The first resolution (which is the optional, but the recommended best practice) indicates an intent of the governing body to seriously explore the annexation and to initiate the review and decision process. This is used herein as ‘exploratory annexation by referendum’ resolution (Resolution A). The second resolution, which is used herein as ‘proposed annexation by referendum’ resolution (Resolution B), calls for a public hearing on the proposed annexation and plan of services. The adoption of such a resolution by the governing body is mandatory. The third resolution, used herein as ‘annexation by referendum’ resolution (Resolution C), formally calls for a referendum election to be held, describing therein the territory to be annexed and the plan of services to support it. The adoption of such a resolution is also required of the governing body.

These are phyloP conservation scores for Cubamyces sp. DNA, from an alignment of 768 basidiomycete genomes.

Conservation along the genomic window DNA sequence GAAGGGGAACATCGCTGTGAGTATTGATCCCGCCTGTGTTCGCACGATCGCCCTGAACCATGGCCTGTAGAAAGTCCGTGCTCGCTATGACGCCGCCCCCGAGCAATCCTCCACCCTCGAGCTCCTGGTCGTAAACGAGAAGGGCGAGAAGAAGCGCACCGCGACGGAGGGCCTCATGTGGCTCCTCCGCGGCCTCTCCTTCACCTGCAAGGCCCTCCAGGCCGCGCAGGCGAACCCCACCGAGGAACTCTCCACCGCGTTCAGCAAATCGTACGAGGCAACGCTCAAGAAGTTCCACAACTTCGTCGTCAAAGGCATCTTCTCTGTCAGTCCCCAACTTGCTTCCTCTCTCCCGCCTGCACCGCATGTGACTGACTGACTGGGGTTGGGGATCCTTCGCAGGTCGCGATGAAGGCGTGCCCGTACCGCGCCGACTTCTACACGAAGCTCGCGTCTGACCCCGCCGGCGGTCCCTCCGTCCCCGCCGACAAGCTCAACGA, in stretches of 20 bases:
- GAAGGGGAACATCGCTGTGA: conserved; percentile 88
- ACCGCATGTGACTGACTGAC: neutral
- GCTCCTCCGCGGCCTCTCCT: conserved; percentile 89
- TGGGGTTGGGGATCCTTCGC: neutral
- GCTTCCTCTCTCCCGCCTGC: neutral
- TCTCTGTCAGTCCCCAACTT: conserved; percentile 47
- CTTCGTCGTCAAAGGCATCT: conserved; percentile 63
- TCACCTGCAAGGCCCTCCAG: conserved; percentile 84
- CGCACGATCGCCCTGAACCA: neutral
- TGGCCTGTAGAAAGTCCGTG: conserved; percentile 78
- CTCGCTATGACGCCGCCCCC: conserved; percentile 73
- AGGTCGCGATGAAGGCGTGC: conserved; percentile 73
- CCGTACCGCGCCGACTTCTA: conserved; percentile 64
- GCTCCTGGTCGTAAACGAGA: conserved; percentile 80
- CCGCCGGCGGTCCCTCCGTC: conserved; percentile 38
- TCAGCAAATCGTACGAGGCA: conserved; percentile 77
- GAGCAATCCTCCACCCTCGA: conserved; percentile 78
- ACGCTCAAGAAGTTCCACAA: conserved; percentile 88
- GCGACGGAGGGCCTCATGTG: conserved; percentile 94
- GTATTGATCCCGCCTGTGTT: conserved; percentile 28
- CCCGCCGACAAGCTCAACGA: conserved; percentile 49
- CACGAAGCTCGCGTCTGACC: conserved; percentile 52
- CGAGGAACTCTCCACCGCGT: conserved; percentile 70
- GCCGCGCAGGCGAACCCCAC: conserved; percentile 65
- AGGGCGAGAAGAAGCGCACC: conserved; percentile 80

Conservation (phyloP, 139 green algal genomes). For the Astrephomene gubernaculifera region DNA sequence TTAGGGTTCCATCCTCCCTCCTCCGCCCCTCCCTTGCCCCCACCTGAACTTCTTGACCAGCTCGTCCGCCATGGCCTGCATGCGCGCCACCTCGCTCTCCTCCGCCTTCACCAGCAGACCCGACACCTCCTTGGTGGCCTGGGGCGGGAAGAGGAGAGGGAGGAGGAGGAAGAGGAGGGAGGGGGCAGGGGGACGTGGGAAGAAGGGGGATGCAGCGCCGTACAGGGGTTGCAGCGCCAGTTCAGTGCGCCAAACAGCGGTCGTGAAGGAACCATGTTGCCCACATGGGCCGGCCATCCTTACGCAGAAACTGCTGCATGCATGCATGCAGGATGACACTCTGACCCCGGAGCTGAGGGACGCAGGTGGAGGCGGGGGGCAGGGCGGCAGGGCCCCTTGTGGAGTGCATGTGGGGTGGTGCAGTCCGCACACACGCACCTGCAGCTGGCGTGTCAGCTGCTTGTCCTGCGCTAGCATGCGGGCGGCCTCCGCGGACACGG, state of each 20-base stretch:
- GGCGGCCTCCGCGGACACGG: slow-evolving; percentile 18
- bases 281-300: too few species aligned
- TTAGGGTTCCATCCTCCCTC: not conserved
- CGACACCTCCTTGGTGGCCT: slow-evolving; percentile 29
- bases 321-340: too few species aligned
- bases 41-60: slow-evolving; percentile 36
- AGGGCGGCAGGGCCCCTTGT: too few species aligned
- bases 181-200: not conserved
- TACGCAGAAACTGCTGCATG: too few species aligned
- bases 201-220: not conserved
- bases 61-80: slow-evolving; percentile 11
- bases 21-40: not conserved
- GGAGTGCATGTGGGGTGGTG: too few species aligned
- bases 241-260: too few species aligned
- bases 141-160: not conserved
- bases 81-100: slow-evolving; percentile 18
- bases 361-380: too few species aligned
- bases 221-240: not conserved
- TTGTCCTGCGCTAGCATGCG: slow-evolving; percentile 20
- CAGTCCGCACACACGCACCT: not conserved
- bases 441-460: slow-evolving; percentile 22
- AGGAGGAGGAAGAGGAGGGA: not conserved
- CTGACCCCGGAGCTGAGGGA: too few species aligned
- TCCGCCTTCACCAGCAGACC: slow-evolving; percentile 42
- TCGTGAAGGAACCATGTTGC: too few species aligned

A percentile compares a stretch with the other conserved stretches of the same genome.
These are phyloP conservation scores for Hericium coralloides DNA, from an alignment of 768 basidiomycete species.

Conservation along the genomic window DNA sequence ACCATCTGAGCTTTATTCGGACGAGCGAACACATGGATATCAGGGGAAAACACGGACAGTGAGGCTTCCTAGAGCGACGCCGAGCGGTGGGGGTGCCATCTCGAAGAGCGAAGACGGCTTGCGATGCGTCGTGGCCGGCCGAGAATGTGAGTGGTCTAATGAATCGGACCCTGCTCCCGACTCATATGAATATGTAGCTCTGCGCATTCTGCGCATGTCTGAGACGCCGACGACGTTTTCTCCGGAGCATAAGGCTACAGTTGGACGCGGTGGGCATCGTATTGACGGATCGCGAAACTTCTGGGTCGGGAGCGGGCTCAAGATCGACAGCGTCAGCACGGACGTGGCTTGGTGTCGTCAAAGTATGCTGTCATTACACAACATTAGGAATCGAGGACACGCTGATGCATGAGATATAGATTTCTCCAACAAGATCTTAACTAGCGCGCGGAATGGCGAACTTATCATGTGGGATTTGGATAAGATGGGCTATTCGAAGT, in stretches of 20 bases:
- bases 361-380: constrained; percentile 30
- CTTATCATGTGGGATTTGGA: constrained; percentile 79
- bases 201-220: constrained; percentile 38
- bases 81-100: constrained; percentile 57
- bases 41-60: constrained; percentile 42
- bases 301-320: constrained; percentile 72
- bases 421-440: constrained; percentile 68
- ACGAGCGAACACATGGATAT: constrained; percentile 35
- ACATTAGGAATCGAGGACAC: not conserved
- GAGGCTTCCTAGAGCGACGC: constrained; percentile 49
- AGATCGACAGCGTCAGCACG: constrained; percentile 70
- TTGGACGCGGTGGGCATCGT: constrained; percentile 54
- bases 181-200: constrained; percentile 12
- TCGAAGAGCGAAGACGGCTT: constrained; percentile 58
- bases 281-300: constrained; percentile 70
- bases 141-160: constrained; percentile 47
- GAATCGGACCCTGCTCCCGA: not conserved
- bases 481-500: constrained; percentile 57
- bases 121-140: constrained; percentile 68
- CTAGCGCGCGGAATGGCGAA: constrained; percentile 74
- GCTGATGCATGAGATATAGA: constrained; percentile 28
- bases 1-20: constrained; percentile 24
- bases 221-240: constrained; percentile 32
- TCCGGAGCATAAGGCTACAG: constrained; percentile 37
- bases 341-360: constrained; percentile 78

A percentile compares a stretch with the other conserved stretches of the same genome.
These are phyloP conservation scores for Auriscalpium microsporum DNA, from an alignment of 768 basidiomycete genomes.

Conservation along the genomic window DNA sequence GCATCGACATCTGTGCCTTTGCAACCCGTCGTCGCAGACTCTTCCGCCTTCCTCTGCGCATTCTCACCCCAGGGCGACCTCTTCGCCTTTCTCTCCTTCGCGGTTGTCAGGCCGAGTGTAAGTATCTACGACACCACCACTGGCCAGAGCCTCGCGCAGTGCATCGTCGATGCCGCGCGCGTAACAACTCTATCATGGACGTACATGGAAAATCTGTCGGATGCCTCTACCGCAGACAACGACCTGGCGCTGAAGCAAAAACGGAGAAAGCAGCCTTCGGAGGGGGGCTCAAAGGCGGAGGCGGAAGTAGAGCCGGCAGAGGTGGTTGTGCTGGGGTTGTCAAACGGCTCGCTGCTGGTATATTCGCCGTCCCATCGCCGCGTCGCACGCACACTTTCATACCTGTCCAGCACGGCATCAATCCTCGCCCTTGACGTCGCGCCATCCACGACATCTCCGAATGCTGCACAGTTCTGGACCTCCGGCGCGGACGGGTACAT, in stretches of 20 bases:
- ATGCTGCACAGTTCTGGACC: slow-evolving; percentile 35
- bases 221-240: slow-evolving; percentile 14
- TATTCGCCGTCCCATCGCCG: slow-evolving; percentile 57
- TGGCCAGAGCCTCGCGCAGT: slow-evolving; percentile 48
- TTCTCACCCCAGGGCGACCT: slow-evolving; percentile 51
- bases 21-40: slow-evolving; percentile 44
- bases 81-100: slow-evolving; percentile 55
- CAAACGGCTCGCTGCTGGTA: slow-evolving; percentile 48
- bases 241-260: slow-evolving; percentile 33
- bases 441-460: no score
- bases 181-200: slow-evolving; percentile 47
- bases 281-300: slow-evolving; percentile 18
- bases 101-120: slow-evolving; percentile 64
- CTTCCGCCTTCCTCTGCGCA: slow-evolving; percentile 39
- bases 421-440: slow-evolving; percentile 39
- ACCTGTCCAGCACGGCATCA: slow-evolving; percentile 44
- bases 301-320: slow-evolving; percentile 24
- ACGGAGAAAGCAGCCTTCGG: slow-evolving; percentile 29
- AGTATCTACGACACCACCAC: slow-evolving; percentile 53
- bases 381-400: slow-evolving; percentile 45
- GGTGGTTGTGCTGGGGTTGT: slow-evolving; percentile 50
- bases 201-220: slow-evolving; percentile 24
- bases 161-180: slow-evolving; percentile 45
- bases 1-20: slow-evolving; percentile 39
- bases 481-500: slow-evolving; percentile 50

Election Process

Between 30 and 60 days after the ‘annexation by referendum’ resolution (Resolution C) describing the territory to be annexed, approving the plan of services, and calling for a referendum is posted and published, a referendum of the voters who live in the area proposed for annexation is held by the county election commission. Only qualified registered voters residing in the territory proposed for annexation are entitled to vote in the annexation referendum.  The ballot questions are ‘for annexation’ and ‘against annexation.’ A simple majority of votes decides the question.